March 20, 2009

Tool Economics 101  Comments 

Filed under: Engineering Tools — admin @ 12:52 pm

There are many economic aspects to think about when purchasing a tool.  This post discusses some of the basics covering: burdened costs, assessing the value of a tool, make versus buy decisions , and training costs.




Burdened Costs


Correctly accounting for the burdened costs is critical when understanding the costs of internal development.  This is important for both “make versus buy” decisions and to understand what a productivity improvement is worth in lowering expenses. 


The development costs are more than just the internal developer’s salary.  This should be the total costs that the company spends for that person’s time.   The benefits for the internal employee should be included, then a portion of other costs such as the rent.  There may be other costs that should also be added.  For example, if there is one technician for every three hardware engineers then one third of the technicians’ burdened cost should be added to the burdened cost for the hardware engineer.  A more in-depth discussion is available at the following link (though a bit “salesy” as they partly promote their solution):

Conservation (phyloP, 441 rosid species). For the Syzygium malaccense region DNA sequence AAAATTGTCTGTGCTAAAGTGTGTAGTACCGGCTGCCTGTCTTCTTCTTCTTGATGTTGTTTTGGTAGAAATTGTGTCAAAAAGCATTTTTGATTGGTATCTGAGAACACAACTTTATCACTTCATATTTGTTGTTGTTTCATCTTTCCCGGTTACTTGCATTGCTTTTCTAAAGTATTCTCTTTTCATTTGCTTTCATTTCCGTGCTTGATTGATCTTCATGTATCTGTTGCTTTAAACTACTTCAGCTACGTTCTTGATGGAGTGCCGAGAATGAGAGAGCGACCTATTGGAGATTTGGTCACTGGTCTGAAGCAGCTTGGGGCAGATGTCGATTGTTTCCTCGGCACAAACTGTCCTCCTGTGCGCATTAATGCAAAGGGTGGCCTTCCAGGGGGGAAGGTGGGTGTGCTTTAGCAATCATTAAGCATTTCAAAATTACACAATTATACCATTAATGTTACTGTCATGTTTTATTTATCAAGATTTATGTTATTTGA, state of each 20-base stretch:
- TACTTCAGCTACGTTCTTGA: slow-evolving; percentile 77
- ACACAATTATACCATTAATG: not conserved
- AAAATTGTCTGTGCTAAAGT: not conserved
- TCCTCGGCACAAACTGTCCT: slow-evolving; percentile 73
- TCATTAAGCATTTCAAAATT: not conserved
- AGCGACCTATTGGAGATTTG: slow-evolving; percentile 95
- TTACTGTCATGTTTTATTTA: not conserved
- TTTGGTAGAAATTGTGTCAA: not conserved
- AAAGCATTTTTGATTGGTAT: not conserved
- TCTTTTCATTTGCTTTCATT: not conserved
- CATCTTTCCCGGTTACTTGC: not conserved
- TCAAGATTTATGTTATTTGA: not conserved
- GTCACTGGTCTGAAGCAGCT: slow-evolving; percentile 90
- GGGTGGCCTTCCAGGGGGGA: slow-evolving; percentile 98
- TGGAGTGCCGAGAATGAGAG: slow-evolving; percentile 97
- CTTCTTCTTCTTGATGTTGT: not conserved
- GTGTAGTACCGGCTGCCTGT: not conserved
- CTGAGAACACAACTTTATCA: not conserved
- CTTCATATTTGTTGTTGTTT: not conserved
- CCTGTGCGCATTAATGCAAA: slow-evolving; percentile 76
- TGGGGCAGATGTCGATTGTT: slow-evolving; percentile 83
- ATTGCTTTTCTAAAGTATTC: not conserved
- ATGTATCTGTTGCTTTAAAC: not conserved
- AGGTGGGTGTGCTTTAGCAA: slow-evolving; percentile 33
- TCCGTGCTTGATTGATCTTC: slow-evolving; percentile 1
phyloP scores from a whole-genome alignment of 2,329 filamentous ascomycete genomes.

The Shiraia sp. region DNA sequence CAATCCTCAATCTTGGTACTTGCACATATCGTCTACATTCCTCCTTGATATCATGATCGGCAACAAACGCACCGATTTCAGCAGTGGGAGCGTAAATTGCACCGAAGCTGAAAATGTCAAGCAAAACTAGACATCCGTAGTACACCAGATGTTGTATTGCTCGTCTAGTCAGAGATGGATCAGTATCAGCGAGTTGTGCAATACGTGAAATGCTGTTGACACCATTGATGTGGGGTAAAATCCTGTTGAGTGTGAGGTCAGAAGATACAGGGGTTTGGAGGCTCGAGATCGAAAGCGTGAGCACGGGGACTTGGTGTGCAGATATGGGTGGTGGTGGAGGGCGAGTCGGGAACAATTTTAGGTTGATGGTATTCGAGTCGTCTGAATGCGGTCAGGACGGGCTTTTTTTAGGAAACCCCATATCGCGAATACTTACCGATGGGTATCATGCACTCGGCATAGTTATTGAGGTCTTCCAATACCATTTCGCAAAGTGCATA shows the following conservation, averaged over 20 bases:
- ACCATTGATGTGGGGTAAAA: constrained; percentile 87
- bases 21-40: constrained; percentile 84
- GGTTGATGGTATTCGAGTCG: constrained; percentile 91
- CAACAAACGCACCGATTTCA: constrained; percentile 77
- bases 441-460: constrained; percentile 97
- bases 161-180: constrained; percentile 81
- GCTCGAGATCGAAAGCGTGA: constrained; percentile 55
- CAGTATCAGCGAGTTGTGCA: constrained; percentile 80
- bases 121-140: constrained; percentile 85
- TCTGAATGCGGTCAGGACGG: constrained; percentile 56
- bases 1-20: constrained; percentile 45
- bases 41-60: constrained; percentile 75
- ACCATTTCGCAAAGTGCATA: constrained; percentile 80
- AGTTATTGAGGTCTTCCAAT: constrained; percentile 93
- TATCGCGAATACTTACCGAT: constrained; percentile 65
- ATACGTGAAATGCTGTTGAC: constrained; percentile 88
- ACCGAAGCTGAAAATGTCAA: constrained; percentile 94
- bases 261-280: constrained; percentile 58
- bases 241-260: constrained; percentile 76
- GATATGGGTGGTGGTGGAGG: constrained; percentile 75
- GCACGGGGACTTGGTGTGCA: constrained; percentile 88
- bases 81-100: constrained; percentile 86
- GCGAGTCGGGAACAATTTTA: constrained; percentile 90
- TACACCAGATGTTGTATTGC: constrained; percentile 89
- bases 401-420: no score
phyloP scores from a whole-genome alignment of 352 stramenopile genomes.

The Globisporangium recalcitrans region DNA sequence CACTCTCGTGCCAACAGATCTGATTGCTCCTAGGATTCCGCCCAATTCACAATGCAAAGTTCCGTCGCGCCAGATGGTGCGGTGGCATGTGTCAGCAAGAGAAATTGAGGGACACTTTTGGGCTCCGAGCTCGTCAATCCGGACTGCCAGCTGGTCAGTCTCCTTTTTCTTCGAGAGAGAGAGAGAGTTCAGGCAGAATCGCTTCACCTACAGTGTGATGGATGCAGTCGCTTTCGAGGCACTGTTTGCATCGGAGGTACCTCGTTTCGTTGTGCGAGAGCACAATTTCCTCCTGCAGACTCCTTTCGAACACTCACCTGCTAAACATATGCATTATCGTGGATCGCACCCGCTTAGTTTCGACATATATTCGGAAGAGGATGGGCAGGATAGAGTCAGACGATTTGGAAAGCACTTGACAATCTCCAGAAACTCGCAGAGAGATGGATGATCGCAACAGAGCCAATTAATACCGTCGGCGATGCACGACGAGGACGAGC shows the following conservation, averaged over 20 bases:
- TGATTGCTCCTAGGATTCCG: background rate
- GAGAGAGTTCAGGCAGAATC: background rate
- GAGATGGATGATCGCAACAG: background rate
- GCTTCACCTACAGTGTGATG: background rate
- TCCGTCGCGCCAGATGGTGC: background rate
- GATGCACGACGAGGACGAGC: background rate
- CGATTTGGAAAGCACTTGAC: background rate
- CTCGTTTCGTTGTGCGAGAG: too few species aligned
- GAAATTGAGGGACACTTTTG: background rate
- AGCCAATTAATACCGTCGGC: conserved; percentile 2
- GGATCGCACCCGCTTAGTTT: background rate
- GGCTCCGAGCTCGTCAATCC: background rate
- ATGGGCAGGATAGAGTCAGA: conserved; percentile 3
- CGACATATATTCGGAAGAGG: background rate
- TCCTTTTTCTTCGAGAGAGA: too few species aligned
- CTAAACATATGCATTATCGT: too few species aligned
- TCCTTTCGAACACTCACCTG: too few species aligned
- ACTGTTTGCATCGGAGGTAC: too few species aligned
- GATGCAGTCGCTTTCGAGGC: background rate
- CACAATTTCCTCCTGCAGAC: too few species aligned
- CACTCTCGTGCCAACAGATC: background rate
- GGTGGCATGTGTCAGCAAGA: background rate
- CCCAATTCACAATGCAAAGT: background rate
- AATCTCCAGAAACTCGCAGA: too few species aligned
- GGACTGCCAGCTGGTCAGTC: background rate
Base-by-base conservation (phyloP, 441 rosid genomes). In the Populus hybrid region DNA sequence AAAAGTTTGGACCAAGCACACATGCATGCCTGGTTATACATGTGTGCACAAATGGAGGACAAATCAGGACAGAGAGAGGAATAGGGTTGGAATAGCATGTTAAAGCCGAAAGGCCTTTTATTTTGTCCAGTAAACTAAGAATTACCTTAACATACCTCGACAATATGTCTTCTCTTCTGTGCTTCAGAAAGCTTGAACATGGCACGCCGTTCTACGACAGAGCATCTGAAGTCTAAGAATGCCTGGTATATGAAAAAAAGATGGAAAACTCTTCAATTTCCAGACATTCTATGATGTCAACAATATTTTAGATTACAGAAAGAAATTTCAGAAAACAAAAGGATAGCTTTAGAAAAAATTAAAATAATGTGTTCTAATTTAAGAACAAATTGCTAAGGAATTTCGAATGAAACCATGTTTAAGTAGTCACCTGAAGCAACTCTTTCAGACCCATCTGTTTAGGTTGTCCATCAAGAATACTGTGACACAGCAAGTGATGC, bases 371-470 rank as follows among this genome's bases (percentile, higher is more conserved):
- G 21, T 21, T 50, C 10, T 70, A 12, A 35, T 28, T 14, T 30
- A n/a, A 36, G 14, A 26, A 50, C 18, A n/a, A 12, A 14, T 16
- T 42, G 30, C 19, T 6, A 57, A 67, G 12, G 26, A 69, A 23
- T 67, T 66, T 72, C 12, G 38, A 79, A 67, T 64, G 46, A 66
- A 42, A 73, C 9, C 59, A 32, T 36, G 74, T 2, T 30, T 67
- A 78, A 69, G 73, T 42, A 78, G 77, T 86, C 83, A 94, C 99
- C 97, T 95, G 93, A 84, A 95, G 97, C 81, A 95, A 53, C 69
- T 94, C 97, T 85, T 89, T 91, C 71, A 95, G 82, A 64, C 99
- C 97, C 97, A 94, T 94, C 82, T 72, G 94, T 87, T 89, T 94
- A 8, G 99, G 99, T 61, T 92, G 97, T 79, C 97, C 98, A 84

For example, in high-tech a typical yearly burdened cost for a development engineer in the Bay Area is between $200,000 and $250,000.  This cost will vary depending on the region of the country, the experience of the engineer, and the particular expertise involved.  The costs can easily vary up to 100% within the same company within the same location.  Most yearly burdened costs for an engineer are between $75,000 and $400,000 a year.


Value of a Tool


Give me six hours to chop down a tree and I will spend the first four sharpening the axe.

-          Abraham Lincoln


The value of a sharp and efficient tool can be great, and there are times for when selecting or building the right tool is critical.  Just imagine how taxing it would be to undertake a large software project without a compiler.  However, the first question about a tool is “Is it worth it at all?”.  Does the tool provide enough value to justify the purchase or the development of a tool?